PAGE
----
This fact is not negated by the Qur’aan also being a cure for evil character, as its being mentioned in a general sense in the verses [quoted above] from Sooratul-Israa’ and Sooratus-Sajdah would indicate. This is because character originates with beliefs and is a necessary consequence thereof. Furthermore, the soul of humans is not perfected until both of them are healed. This also does not negate the fact that the Qur’aan, on some occasions, may be a healing for physical ailments, as the [unrestricted mention of] healing would also imply… However, that is not the main purpose of what is meant by the healing of the Qur’aan.” [3]

Shaykh ‘Abdul-Hameed Ibn Baadees رحمه الله goes on to explain that illnesses are either spiritual or physical. The spiritual diseases are those of the mind and soul. The diseases related to the mind include apathy, misconceptions, blind following of the cultures and forefathers’ ways, false beliefs and doubts about the truth. The diseases related to the soul include bad character, lusts and evil desires.

The Qur’aan presents a cure for both of these types of spiritual diseases. With respect to the first type, the Qur’aan invites and requests mankind to think, ponder, understand and investigate themselves and the creation around them. The Qur’aan shows mankind how to perceive the reality of this creaton and how to think. It blames those who blindly follow the teachings of their forefathers even when their forefathers were in errant. Then the Qur’aan presents convincing and unquestionable arguments concerning the reality of this world. The end result for those who wish to be cured of such illnesses will be a strong belief in the truth with no doubts or confusion.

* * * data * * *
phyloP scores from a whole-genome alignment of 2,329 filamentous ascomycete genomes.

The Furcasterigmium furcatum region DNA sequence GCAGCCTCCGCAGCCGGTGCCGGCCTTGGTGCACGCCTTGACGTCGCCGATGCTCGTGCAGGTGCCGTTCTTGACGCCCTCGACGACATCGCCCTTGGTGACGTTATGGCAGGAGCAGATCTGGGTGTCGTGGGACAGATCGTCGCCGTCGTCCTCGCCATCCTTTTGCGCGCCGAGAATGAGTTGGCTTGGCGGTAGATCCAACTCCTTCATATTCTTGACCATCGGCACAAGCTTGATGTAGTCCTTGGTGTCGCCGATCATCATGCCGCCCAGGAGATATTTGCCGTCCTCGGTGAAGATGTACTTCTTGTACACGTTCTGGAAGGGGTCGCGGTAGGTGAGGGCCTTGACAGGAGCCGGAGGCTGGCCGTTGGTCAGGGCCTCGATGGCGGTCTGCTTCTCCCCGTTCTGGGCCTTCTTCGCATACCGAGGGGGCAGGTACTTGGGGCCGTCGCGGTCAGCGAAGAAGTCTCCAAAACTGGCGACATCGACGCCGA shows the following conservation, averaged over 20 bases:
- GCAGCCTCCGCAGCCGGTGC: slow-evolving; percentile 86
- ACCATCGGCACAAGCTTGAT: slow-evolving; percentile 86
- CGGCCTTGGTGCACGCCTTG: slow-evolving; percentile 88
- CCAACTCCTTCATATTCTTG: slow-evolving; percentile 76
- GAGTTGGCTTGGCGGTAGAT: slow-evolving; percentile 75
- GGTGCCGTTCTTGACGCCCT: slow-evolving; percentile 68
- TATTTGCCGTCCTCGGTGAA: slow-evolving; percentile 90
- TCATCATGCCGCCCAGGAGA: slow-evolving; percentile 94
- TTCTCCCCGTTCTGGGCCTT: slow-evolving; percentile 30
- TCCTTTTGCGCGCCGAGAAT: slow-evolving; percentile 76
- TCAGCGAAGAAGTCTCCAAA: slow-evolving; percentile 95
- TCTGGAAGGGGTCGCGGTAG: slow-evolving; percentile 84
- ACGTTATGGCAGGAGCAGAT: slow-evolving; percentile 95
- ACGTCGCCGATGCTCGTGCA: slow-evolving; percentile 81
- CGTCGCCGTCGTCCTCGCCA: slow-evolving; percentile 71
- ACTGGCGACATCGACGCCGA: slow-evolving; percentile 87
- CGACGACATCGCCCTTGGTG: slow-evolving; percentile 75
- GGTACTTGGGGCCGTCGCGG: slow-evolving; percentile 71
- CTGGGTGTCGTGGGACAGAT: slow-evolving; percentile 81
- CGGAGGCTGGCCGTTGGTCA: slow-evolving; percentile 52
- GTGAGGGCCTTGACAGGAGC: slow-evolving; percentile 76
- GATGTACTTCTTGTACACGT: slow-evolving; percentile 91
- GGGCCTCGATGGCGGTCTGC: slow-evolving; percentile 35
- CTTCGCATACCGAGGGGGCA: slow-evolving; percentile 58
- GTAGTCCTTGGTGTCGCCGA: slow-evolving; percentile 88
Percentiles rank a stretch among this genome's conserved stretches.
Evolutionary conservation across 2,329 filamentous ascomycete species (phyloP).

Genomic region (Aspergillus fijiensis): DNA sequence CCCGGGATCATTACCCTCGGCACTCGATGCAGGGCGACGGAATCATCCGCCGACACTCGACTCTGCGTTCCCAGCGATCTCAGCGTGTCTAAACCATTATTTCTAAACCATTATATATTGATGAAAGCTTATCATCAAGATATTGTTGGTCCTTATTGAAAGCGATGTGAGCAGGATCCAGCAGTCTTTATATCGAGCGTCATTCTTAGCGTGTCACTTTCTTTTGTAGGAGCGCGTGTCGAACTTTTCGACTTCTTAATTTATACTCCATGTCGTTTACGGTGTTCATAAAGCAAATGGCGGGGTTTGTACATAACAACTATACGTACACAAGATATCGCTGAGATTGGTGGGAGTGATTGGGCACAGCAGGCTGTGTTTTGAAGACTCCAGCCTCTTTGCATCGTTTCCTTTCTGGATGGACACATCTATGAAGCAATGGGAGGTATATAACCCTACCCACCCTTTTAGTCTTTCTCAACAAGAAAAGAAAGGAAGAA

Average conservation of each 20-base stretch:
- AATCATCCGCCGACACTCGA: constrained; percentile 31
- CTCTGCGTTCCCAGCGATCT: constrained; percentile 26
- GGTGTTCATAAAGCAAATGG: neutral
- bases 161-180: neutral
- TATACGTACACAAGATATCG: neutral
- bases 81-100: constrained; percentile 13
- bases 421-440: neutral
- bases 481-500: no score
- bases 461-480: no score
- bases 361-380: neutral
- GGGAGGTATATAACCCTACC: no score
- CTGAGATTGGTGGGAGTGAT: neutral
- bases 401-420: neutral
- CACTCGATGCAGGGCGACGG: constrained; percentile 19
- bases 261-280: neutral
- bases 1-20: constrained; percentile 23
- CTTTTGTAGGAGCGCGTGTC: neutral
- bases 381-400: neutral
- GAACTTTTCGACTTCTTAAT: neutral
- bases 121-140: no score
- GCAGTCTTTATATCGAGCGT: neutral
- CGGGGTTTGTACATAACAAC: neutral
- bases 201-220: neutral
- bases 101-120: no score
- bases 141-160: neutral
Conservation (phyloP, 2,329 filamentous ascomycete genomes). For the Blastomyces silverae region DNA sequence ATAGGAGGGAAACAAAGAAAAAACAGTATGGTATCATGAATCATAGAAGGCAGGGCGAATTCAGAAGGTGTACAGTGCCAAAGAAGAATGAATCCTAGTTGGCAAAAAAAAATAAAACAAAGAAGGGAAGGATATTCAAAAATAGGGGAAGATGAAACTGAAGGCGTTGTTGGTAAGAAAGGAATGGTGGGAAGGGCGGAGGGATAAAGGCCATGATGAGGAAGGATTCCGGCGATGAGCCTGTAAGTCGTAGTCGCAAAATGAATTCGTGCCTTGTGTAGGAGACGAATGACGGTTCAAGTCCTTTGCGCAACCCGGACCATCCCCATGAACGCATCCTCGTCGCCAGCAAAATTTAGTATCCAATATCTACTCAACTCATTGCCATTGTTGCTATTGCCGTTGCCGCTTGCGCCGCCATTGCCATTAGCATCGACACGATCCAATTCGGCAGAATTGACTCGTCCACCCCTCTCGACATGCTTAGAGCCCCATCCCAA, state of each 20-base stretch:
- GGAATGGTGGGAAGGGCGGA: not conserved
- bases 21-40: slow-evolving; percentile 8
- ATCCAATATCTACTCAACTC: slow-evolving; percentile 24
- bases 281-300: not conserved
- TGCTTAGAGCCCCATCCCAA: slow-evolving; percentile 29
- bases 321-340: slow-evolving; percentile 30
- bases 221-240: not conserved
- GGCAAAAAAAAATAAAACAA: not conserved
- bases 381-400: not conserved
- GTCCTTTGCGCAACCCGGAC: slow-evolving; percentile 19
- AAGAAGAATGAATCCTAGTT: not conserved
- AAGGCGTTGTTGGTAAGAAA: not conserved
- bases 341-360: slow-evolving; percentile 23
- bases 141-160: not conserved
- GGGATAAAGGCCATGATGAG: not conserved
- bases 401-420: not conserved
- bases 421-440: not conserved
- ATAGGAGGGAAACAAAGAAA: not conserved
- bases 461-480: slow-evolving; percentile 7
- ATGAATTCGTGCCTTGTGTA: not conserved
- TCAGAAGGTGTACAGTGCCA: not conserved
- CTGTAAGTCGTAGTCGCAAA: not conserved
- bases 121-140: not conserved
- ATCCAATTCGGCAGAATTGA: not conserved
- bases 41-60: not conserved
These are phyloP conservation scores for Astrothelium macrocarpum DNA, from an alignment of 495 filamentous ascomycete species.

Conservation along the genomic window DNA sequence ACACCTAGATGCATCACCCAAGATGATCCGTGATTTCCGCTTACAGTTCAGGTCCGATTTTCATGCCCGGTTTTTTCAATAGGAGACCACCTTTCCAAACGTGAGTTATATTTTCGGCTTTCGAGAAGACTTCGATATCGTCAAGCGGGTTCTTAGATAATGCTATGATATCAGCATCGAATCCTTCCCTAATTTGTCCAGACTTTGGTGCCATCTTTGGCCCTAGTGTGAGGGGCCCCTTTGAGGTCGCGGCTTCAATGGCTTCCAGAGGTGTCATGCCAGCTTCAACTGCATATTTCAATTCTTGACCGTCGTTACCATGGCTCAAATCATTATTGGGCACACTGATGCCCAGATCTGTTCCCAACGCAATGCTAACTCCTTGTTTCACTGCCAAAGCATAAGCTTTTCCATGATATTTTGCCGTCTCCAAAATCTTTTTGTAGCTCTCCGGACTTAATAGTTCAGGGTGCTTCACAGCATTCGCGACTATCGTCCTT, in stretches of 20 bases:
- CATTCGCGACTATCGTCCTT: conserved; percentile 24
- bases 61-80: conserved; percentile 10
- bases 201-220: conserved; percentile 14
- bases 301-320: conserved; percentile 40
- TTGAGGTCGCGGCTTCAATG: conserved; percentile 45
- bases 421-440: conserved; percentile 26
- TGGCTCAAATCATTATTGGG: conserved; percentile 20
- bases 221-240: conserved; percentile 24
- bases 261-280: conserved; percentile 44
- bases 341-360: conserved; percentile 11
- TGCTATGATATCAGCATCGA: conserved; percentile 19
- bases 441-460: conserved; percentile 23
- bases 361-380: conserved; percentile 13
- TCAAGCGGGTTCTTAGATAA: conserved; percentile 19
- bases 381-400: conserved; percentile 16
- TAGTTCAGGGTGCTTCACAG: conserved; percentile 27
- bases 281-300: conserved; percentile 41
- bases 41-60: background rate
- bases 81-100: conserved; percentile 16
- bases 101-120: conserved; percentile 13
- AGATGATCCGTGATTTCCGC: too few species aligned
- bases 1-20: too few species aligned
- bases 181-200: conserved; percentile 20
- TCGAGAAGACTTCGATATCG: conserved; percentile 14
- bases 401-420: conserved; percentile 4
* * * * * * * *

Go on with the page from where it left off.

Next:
As for the second type of spiritual diseases, the diseases of the soul, the Qur’aan reminds and presents to the person the evil results of such diseases. At the same time, it guides one to the proper behaviour and character, showing that they are of great benefit and importance.

Thi is how the spiritual diseases are cured. They both go back, though, to curing the beliefs, which is the foundation for the other realms. In fact, the only real cure for such diseases can be found in the Qur’aan. If one looks for their cures in any other sources, then the disease will only increase. [4]

Such in fact is the case nowadays as people turn to man-made theories and ideologies to find cures for problems and diseases for which only the Creator سبحانه و تعالى can offer a true and complete cure. [5]


[1] For such a discussion see Muhammad Ibraaheem Saleem, At-Tadaawi bil-Qur’aan wal-Istishfaa bir-Ruqa wat-Ta’weedh(Cairo: Maktabah al-Qur’aan, n.d.), pp. 72-82. On pp. 137-144 he discusses the experiments with the Qur’aan as a source of healing that were performed in Panama City, Florida.

[2] Recorded by Imaam al-Bukhaaree رحمه الله in his Saheeh.

[3] Tafseer Ibn Baadees fee Majaalis at-Tadhkeer min Kalaam al-Hakeem al-Khabeer (Beirut: Daarul-Kutub al-‘Ilmiyyah, 1995), p. 143.

[4] Tafseer Ibn Baadees fee Majaalis at-Tadhkeer min Kalaam al-Hakeem al-Khabeer (Beirut: Daarul-Kutub al-‘Ilmiyyah, 1995), pp. 143-144. Also see ‘Abdullaah an-Noori, al-Urwatul-Wuthqa (Beirut: Daarul-‘Arabiyyah, n.d.), pp. 43-46.

[5] How to Approach and Understand the Qur’aan, pp. 68-71.